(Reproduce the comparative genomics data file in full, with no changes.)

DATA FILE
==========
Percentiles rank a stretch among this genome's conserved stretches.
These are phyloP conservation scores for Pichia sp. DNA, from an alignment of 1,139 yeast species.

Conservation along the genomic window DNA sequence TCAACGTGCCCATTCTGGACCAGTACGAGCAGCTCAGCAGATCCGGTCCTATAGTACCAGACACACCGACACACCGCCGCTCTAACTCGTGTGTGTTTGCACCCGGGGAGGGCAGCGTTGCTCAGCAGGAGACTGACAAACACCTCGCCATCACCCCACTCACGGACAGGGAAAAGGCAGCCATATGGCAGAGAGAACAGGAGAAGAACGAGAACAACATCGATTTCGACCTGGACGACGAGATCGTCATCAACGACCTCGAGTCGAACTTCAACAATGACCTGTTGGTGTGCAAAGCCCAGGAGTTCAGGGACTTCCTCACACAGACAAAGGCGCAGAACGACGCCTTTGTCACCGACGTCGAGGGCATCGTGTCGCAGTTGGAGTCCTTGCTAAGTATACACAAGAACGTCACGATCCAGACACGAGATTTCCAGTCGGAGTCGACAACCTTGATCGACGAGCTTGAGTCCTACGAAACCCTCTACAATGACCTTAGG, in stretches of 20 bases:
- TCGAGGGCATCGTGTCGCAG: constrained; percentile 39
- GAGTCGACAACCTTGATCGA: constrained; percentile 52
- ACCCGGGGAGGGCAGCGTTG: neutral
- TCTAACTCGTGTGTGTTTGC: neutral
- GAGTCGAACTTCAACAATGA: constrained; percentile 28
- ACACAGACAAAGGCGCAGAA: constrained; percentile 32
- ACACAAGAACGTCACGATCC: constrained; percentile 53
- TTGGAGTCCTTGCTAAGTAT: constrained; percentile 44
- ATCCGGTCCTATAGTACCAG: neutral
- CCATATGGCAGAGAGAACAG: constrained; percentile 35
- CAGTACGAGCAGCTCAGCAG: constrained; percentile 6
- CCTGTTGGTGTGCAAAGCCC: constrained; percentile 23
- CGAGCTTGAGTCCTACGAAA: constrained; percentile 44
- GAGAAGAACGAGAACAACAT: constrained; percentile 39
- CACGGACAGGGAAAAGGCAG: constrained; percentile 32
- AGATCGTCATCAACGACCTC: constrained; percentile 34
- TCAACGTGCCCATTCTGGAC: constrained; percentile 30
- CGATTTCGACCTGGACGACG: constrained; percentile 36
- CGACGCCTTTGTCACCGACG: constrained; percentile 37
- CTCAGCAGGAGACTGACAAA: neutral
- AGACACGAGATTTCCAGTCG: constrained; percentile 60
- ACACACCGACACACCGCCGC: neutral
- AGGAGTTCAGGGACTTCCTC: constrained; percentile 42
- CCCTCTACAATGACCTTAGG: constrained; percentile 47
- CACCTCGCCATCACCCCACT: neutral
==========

Percentiles rank a stretch among this genome's conserved stretches.
These are phyloP conservation scores for Pichia sp. DNA, from an alignment of 1,139 yeast species.

Conservation along the genomic window DNA sequence TCAACGTGCCCATTCTGGACCAGTACGAGCAGCTCAGCAGATCCGGTCCTATAGTACCAGACACACCGACACACCGCCGCTCTAACTCGTGTGTGTTTGCACCCGGGGAGGGCAGCGTTGCTCAGCAGGAGACTGACAAACACCTCGCCATCACCCCACTCACGGACAGGGAAAAGGCAGCCATATGGCAGAGAGAACAGGAGAAGAACGAGAACAACATCGATTTCGACCTGGACGACGAGATCGTCATCAACGACCTCGAGTCGAACTTCAACAATGACCTGTTGGTGTGCAAAGCCCAGGAGTTCAGGGACTTCCTCACACAGACAAAGGCGCAGAACGACGCCTTTGTCACCGACGTCGAGGGCATCGTGTCGCAGTTGGAGTCCTTGCTAAGTATACACAAGAACGTCACGATCCAGACACGAGATTTCCAGTCGGAGTCGACAACCTTGATCGACGAGCTTGAGTCCTACGAAACCCTCTACAATGACCTTAGG, in stretches of 20 bases:
- TCGAGGGCATCGTGTCGCAG: constrained; percentile 39
- GAGTCGACAACCTTGATCGA: constrained; percentile 52
- ACCCGGGGAGGGCAGCGTTG: neutral
- TCTAACTCGTGTGTGTTTGC: neutral
- GAGTCGAACTTCAACAATGA: constrained; percentile 28
- ACACAGACAAAGGCGCAGAA: constrained; percentile 32
- ACACAAGAACGTCACGATCC: constrained; percentile 53
- TTGGAGTCCTTGCTAAGTAT: constrained; percentile 44
- ATCCGGTCCTATAGTACCAG: neutral
- CCATATGGCAGAGAGAACAG: constrained; percentile 35
- CAGTACGAGCAGCTCAGCAG: constrained; percentile 6
- CCTGTTGGTGTGCAAAGCCC: constrained; percentile 23
- CGAGCTTGAGTCCTACGAAA: constrained; percentile 44
- GAGAAGAACGAGAACAACAT: constrained; percentile 39
- CACGGACAGGGAAAAGGCAG: constrained; percentile 32
- AGATCGTCATCAACGACCTC: constrained; percentile 34
- TCAACGTGCCCATTCTGGAC: constrained; percentile 30
- CGATTTCGACCTGGACGACG: constrained; percentile 36
- CGACGCCTTTGTCACCGACG: constrained; percentile 37
- CTCAGCAGGAGACTGACAAA: neutral
- AGACACGAGATTTCCAGTCG: constrained; percentile 60
- ACACACCGACACACCGCCGC: neutral
- AGGAGTTCAGGGACTTCCTC: constrained; percentile 42
- CCCTCTACAATGACCTTAGG: constrained; percentile 47
- CACCTCGCCATCACCCCACT: neutral